Image copyright FGB Image caption The disaster site is cordoned off in Sakha Republic, Russia
A total of 51 miners have died after a methane gas explosion in a coal mine in the Sakha Republic, the Emergencies Ministry has said.
In the first fatal accident of its kind in Russia in two decades, a blast ignited by a flash fire trapped 90 workers underground in Thursday’s accident.
One miner is still unaccounted for, and two of the 11 survivors remain in hospital.
They were rescued over the weekend, after an operation that dragged on for five days.
“We mourn these deaths. This tragedy is too tragic,” Russian Emergencies Minister Vladimir Puchkov said at a televised briefing on Monday.
All those trapped underground were released from hospital within a few days and returned to their homes, he said.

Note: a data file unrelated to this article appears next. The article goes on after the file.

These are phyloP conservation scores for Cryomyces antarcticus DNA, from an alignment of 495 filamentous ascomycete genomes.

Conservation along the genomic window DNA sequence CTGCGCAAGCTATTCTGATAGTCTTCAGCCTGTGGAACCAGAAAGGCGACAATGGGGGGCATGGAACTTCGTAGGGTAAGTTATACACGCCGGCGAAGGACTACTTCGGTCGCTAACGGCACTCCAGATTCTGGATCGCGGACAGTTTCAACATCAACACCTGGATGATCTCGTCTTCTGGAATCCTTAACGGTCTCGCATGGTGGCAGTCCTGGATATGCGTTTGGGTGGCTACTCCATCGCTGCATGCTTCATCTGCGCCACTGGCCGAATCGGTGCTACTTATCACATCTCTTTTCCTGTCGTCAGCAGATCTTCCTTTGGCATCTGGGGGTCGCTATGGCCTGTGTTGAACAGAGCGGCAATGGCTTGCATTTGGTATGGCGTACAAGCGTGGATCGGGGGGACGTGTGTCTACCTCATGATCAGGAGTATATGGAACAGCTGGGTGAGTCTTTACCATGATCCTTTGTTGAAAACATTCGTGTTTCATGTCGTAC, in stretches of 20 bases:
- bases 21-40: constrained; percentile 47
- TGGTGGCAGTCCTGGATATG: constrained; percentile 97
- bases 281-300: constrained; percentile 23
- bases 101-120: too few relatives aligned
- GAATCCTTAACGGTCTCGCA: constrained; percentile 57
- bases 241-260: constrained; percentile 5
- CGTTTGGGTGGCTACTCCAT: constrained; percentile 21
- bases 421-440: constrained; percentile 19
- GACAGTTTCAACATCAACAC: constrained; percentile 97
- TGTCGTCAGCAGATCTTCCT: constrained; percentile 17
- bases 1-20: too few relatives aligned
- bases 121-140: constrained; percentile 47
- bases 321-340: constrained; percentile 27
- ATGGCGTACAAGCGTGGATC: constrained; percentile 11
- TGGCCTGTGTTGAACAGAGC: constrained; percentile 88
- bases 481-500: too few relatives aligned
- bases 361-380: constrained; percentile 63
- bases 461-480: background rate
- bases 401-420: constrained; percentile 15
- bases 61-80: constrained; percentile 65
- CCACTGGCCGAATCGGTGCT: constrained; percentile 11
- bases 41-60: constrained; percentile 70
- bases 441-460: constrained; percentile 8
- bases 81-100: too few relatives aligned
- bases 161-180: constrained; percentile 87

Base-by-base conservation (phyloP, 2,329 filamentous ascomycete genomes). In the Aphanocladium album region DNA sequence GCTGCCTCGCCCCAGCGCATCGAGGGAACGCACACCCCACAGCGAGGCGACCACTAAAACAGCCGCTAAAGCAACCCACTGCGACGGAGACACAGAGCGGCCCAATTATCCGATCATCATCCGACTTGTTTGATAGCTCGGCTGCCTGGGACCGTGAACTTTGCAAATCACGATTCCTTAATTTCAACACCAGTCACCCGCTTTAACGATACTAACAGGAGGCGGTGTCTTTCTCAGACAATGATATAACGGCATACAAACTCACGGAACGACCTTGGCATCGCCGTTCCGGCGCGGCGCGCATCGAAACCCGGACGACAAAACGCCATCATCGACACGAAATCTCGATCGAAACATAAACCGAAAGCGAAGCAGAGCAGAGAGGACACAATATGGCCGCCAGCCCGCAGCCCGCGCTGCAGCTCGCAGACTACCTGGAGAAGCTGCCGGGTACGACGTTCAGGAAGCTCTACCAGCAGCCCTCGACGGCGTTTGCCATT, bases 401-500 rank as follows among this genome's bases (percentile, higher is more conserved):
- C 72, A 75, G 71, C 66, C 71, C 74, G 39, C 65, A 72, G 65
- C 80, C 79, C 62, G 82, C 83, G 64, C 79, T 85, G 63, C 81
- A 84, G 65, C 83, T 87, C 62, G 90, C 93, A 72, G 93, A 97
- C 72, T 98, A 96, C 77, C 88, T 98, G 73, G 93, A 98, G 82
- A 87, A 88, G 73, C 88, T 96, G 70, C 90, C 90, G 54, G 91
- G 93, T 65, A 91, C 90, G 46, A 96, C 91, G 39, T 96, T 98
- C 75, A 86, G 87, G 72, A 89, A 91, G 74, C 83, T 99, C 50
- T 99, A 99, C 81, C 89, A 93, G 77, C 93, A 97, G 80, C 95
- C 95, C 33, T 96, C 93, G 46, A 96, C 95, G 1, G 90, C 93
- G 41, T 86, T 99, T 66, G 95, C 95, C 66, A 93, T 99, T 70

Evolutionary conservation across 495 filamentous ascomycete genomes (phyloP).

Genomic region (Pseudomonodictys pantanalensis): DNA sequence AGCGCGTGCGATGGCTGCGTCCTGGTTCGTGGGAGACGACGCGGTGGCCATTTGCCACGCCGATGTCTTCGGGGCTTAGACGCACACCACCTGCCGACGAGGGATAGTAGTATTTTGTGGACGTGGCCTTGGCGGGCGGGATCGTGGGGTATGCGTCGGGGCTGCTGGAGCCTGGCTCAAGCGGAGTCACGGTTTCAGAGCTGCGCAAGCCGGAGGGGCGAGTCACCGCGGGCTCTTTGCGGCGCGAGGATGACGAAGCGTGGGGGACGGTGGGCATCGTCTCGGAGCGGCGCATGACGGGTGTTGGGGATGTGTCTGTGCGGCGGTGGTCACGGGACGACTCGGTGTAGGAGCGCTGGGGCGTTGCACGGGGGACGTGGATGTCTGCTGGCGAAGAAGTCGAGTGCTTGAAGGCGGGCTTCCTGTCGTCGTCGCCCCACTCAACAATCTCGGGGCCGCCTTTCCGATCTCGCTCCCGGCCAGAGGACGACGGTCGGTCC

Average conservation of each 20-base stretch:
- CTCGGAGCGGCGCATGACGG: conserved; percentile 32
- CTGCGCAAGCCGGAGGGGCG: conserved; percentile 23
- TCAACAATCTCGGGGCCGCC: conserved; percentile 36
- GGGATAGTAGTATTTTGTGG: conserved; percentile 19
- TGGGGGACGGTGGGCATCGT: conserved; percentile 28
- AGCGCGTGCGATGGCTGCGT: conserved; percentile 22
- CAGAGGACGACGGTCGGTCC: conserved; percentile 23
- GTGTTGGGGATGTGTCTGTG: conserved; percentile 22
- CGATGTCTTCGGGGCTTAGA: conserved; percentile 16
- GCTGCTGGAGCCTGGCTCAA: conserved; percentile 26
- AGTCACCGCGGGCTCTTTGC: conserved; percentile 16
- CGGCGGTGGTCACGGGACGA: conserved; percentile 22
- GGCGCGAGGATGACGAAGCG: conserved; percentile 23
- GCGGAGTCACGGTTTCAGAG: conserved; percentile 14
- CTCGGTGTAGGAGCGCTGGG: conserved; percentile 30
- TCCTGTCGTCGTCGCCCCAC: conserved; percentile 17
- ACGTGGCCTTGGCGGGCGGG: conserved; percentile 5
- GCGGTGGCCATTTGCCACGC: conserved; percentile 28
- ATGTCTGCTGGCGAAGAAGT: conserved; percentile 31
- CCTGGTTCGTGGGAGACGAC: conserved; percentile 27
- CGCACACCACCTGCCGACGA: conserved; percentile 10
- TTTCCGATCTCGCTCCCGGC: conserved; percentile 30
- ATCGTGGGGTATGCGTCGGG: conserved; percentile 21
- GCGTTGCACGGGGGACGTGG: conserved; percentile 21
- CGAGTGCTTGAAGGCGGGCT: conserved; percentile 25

Large quantities of methane was thought to have escaped into the mine and might have been the cause of the explosion, the Emergencies Ministry said.
The mine is operated by a subsidiary of the Russian company Nordgold.
No company executives or workers have been named in connection with the tragedy.
Earlier, President Vladimir Putin said he was “shocked and angered” by the accident, and ordered state agencies to investigate what had happened and identify any responsible parties.
Rescue workers were still in the area of the explosion on Monday, the Emergencies Ministry said.
The Sakha Republic was part of the Soviet Union until the break-up in 1991, with about 5.5 million people.
In December 2017, 16 miners were killed in an explosion at a coal mine in Voronezh region, another Russian part of the Sakha Republic.
In August 1992, a methane explosion killed 167 miners in a mine in Zubakovo in Yakutia, another part of the Sakha Republic.